About Pilates


"Contrology develops the body uniformly, corrects wrong posture, restores physical vitality, invigorates the mind, and elevates the spirit." - Joseph Pilates

Jospeh Pilates

Pilates has gained much popularity in the last two decades, but its origins date all the way back to early twentieth century Europe. Born in Germany, Joseph Pilates endured a childhood plagued by illness. His experience coping with asthma, rickets and rheumatic fever molded his future dedication to fitness and to the exercises we use today.

Even as a young man, Pilates was determined to overcome his ailments and live a healthy lifestyle. Accordingly, he studied anatomy, Eastern and Western exercises, and engineering, which would later come in handy when he began designing fitness equipment.

While in London at the outbreak of the World War One, Pilates was placed in a German national internment camp, where he developed a series of floor routines that focused on alignment, balance, flexibility, core strength and mental focus. He taught his fellow prisoners his concepts and exercises, which became what we know today as Pilates Matwork.

Pilates was later transferred to another camp where he acted as a nurse and caretaker for those with wartime disease and injuries. He put his engineering skills to work when he began experimenting with rigging springs and pulleys onto hospital beds in order to better rehabilitate his patients. This equipment and the accompanying exercises were the precursor to the modern day Pilates workouts on the Cadillac and Reformer.

After World War I, Pilates moved to New York City and married wife Clara. Together, they opened a fitness studio that gained a strong following among the city's professional dance community including George Balanchine. During their time in New York, Joe and Clara trained many of the "Pilates Masters" who would further his work and bring Pilates to future generations. This group of students included Kathy Grant and Romana Kryzanowska who would later go on to train Bridge Pilates owner Blossom Crawford among other Bridge Pilates instructors.

For a fun animated history of Pilates, watch this video!

To learn more about this Joe Pilates and the origins of the Pilates method, visit:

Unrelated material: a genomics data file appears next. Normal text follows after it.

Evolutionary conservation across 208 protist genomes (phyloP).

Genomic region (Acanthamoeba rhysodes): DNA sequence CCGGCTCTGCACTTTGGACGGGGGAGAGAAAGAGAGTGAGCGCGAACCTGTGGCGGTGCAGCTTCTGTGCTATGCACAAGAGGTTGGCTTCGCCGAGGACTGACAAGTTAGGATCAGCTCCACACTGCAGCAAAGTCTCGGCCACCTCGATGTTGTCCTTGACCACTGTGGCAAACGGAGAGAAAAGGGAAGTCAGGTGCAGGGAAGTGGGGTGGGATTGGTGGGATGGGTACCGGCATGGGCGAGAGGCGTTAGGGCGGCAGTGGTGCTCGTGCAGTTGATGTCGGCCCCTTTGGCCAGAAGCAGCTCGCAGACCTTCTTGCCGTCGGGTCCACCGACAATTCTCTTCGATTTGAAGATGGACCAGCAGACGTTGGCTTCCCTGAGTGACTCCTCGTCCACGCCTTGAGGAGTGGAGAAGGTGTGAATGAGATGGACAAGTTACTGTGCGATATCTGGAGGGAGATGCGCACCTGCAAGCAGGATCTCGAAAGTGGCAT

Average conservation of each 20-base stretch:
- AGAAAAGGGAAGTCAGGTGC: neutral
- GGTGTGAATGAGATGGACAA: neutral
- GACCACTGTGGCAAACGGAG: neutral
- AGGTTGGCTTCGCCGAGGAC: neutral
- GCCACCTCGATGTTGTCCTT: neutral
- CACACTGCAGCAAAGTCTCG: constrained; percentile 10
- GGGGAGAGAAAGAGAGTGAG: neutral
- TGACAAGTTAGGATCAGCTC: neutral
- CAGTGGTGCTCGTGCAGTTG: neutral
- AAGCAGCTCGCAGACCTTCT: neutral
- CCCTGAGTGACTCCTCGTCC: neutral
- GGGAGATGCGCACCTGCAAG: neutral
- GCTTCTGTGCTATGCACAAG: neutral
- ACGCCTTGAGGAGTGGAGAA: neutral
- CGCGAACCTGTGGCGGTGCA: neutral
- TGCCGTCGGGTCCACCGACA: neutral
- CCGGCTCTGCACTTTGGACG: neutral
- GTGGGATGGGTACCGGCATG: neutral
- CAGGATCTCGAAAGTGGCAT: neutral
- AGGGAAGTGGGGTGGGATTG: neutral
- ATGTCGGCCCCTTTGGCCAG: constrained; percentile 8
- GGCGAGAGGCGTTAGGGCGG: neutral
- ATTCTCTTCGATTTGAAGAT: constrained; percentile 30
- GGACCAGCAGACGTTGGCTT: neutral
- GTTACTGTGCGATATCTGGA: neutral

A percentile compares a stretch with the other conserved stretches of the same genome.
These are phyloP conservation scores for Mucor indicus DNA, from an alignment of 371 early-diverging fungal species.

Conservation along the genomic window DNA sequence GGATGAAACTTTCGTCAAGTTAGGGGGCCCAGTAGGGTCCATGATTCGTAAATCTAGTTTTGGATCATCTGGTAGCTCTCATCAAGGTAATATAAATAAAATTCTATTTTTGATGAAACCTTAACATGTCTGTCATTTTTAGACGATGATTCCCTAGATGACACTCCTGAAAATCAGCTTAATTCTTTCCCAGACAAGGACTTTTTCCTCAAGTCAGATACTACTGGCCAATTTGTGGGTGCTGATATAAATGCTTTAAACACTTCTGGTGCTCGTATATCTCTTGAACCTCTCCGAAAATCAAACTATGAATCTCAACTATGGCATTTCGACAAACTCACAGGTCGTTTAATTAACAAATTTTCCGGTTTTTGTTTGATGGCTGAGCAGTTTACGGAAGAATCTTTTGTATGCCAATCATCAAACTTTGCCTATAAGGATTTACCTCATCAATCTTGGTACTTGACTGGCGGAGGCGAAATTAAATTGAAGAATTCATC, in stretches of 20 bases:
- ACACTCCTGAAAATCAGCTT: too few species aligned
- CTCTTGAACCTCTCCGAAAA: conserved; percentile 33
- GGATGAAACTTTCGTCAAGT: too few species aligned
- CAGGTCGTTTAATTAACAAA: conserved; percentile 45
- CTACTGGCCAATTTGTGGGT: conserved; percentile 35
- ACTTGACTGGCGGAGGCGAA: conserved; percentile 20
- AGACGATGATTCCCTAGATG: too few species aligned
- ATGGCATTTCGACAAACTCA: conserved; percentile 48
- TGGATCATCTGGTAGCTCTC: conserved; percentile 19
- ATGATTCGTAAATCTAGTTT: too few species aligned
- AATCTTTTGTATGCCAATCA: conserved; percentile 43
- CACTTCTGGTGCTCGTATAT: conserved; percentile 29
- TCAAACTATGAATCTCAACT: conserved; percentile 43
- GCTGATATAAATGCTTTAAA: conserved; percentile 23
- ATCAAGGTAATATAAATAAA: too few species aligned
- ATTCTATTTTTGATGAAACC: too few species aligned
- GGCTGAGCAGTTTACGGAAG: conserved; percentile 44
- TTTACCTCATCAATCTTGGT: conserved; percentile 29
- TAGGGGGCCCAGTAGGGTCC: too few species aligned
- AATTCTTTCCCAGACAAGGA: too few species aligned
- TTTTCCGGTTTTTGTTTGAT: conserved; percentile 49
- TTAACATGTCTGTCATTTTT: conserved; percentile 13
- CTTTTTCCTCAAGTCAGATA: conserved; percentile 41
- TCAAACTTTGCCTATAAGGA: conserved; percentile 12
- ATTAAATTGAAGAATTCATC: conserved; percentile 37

Kathleen Stanford Grant

"One size does not fit all" - Kathleen Stanford Grant

Kathleen Stanford Grant

Kathy Grant was a first generation, Master Pilates Teacher. She is often referred to as a Pilates Elder (someone that studied directly under Joseph Pilates). One of two people to receive their certification from Mr. Pilates, Kathy was a pioneer and known for being a great innovator in the Pilates community. She lived a full life as a professional dancer, arts administrator and Pilates Teacher.

The following timeline highlights her personal achievements and the contributions she made to the fields of Pilates and dance. It also notes the longstanding relationship she had with Bridge Pilates founder Blossom Leilani Crawford.

Click here to read more about Kathy Grant's life and her affect on Blossom's.

Biographical Timeline: Kathleen Stanford Grant

1921: Born Kathleen Brown in Boston, Massachusetts on August 21.

1938 - 1946: Attended Boston Conservatory of Music on full scholarship.

1946 - 1960:

Theater Experience:

Musical Theater:

Concert Performances:

Kathleen Stanford Grant

1950 - 1954:

International Experiences:

1958 - 1960: Pace School of Business Administration.

1957 - 1965: Assistant to Carola Trier at her Pilates Studio at 200 West 58th Street.

1964 - 1965: Completed 2,200 hours under the New York State Rehabilitation Program at Joseph Pilates gym of Physical Rehabilitation/Contrology.

1967 - 1968: Assistant Director of the YWCA.

1967 - 1969: Director of Clark Center for the Performing Arts where she created and designed dance, theater, music and visual arts programs. Resident companies included Alvin Ailey Company, Anna Sokolow Rodgers Company, Eleo Pomare Company and Fred Benjamin.

1968 - 1970: Director of the YWCA.

1970 - 1972: First Administrative Director and Company Manager of Dance Theater of Harlem as well as Resident teacher.

1971: Served on the Dance Panel of the National Endowment for the Arts.

1973 - 1988:

Continued teaching experience:

1988 - 2010: Adjunct Faculty at New York University, Tisch School of the Arts teaching physical conditioning and rehabilitating Dance students in the Pilates Method.

1993: Introduced to Blossom Leilani Crawford, a freshman dance student at New York University Tisch School of the Arts, who would become her protege and close assistant for 17 years.

1996: Requests Blossom serve as her assistant and Pilates demonstrator for her morning Matwork class at NYU.

1999: Advises Blossom Crawford to get a teaching certificate through a private study with Romana Kryzanowska.

2010: Passes away in Brooklyn, New York on May 27.